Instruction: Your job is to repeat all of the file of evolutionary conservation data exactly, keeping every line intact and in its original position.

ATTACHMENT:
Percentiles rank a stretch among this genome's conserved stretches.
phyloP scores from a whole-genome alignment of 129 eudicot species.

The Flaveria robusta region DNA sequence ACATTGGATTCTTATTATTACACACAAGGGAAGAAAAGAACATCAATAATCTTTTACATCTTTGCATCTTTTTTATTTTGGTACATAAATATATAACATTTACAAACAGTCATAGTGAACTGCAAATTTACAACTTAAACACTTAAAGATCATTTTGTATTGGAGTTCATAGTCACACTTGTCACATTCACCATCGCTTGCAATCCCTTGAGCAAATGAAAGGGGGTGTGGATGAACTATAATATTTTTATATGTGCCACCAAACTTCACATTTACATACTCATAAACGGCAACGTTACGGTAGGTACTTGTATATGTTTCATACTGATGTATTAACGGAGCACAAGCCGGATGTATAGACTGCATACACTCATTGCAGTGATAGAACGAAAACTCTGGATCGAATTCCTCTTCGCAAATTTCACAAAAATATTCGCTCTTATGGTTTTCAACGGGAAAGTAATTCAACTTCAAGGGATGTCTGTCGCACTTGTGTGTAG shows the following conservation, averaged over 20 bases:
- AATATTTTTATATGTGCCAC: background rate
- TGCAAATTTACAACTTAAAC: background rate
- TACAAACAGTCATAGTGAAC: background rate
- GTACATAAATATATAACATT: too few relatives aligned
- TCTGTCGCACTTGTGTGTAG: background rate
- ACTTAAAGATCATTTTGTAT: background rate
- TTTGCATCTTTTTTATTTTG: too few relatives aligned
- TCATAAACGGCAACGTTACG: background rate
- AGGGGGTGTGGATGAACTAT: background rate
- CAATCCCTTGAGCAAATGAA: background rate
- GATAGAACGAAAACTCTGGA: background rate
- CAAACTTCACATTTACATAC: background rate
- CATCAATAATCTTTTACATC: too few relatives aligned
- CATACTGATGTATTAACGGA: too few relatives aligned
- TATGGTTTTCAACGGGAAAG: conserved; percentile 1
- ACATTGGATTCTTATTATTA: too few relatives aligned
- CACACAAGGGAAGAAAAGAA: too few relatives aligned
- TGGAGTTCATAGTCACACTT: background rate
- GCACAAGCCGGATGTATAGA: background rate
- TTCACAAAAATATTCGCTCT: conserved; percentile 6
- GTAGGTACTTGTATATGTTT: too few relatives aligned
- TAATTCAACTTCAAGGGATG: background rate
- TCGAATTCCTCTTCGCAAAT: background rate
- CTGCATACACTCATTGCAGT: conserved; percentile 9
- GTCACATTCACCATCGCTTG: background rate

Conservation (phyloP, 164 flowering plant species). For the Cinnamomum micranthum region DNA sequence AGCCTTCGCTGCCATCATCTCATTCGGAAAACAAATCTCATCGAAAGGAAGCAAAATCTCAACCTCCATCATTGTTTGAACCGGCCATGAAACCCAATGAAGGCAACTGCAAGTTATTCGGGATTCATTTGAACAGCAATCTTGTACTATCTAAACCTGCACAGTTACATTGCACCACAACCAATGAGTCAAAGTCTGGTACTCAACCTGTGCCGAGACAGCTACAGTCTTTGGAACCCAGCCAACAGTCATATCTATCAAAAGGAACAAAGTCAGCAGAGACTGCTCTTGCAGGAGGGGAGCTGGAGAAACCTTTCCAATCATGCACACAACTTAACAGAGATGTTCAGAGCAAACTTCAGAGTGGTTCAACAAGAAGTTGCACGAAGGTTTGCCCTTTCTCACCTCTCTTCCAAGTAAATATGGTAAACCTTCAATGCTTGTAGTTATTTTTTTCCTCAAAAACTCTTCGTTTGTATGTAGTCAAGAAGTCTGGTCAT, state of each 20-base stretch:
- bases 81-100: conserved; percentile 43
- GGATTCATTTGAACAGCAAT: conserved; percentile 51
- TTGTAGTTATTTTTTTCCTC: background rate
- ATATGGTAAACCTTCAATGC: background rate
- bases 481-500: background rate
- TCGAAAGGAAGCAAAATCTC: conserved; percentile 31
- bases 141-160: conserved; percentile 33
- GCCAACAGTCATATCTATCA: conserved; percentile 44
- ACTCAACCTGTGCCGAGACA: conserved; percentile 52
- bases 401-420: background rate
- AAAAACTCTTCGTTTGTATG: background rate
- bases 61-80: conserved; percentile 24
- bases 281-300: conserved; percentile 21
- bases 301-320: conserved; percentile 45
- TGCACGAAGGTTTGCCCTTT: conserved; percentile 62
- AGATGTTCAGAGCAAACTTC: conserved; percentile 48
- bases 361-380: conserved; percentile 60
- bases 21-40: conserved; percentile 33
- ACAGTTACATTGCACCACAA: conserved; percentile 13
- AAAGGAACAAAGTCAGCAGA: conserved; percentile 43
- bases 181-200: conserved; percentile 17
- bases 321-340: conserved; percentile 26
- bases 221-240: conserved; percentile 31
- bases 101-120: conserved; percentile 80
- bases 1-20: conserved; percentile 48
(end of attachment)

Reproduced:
Percentiles rank a stretch among this genome's conserved stretches.
phyloP scores from a whole-genome alignment of 129 eudicot species.

The Flaveria robusta region DNA sequence ACATTGGATTCTTATTATTACACACAAGGGAAGAAAAGAACATCAATAATCTTTTACATCTTTGCATCTTTTTTATTTTGGTACATAAATATATAACATTTACAAACAGTCATAGTGAACTGCAAATTTACAACTTAAACACTTAAAGATCATTTTGTATTGGAGTTCATAGTCACACTTGTCACATTCACCATCGCTTGCAATCCCTTGAGCAAATGAAAGGGGGTGTGGATGAACTATAATATTTTTATATGTGCCACCAAACTTCACATTTACATACTCATAAACGGCAACGTTACGGTAGGTACTTGTATATGTTTCATACTGATGTATTAACGGAGCACAAGCCGGATGTATAGACTGCATACACTCATTGCAGTGATAGAACGAAAACTCTGGATCGAATTCCTCTTCGCAAATTTCACAAAAATATTCGCTCTTATGGTTTTCAACGGGAAAGTAATTCAACTTCAAGGGATGTCTGTCGCACTTGTGTGTAG shows the following conservation, averaged over 20 bases:
- AATATTTTTATATGTGCCAC: background rate
- TGCAAATTTACAACTTAAAC: background rate
- TACAAACAGTCATAGTGAAC: background rate
- GTACATAAATATATAACATT: too few relatives aligned
- TCTGTCGCACTTGTGTGTAG: background rate
- ACTTAAAGATCATTTTGTAT: background rate
- TTTGCATCTTTTTTATTTTG: too few relatives aligned
- TCATAAACGGCAACGTTACG: background rate
- AGGGGGTGTGGATGAACTAT: background rate
- CAATCCCTTGAGCAAATGAA: background rate
- GATAGAACGAAAACTCTGGA: background rate
- CAAACTTCACATTTACATAC: background rate
- CATCAATAATCTTTTACATC: too few relatives aligned
- CATACTGATGTATTAACGGA: too few relatives aligned
- TATGGTTTTCAACGGGAAAG: conserved; percentile 1
- ACATTGGATTCTTATTATTA: too few relatives aligned
- CACACAAGGGAAGAAAAGAA: too few relatives aligned
- TGGAGTTCATAGTCACACTT: background rate
- GCACAAGCCGGATGTATAGA: background rate
- TTCACAAAAATATTCGCTCT: conserved; percentile 6
- GTAGGTACTTGTATATGTTT: too few relatives aligned
- TAATTCAACTTCAAGGGATG: background rate
- TCGAATTCCTCTTCGCAAAT: background rate
- CTGCATACACTCATTGCAGT: conserved; percentile 9
- GTCACATTCACCATCGCTTG: background rate

Conservation (phyloP, 164 flowering plant species). For the Cinnamomum micranthum region DNA sequence AGCCTTCGCTGCCATCATCTCATTCGGAAAACAAATCTCATCGAAAGGAAGCAAAATCTCAACCTCCATCATTGTTTGAACCGGCCATGAAACCCAATGAAGGCAACTGCAAGTTATTCGGGATTCATTTGAACAGCAATCTTGTACTATCTAAACCTGCACAGTTACATTGCACCACAACCAATGAGTCAAAGTCTGGTACTCAACCTGTGCCGAGACAGCTACAGTCTTTGGAACCCAGCCAACAGTCATATCTATCAAAAGGAACAAAGTCAGCAGAGACTGCTCTTGCAGGAGGGGAGCTGGAGAAACCTTTCCAATCATGCACACAACTTAACAGAGATGTTCAGAGCAAACTTCAGAGTGGTTCAACAAGAAGTTGCACGAAGGTTTGCCCTTTCTCACCTCTCTTCCAAGTAAATATGGTAAACCTTCAATGCTTGTAGTTATTTTTTTCCTCAAAAACTCTTCGTTTGTATGTAGTCAAGAAGTCTGGTCAT, state of each 20-base stretch:
- bases 81-100: conserved; percentile 43
- GGATTCATTTGAACAGCAAT: conserved; percentile 51
- TTGTAGTTATTTTTTTCCTC: background rate
- ATATGGTAAACCTTCAATGC: background rate
- bases 481-500: background rate
- TCGAAAGGAAGCAAAATCTC: conserved; percentile 31
- bases 141-160: conserved; percentile 33
- GCCAACAGTCATATCTATCA: conserved; percentile 44
- ACTCAACCTGTGCCGAGACA: conserved; percentile 52
- bases 401-420: background rate
- AAAAACTCTTCGTTTGTATG: background rate
- bases 61-80: conserved; percentile 24
- bases 281-300: conserved; percentile 21
- bases 301-320: conserved; percentile 45
- TGCACGAAGGTTTGCCCTTT: conserved; percentile 62
- AGATGTTCAGAGCAAACTTC: conserved; percentile 48
- bases 361-380: conserved; percentile 60
- bases 21-40: conserved; percentile 33
- ACAGTTACATTGCACCACAA: conserved; percentile 13
- AAAGGAACAAAGTCAGCAGA: conserved; percentile 43
- bases 181-200: conserved; percentile 17
- bases 321-340: conserved; percentile 26
- bases 221-240: conserved; percentile 31
- bases 101-120: conserved; percentile 80
- bases 1-20: conserved; percentile 48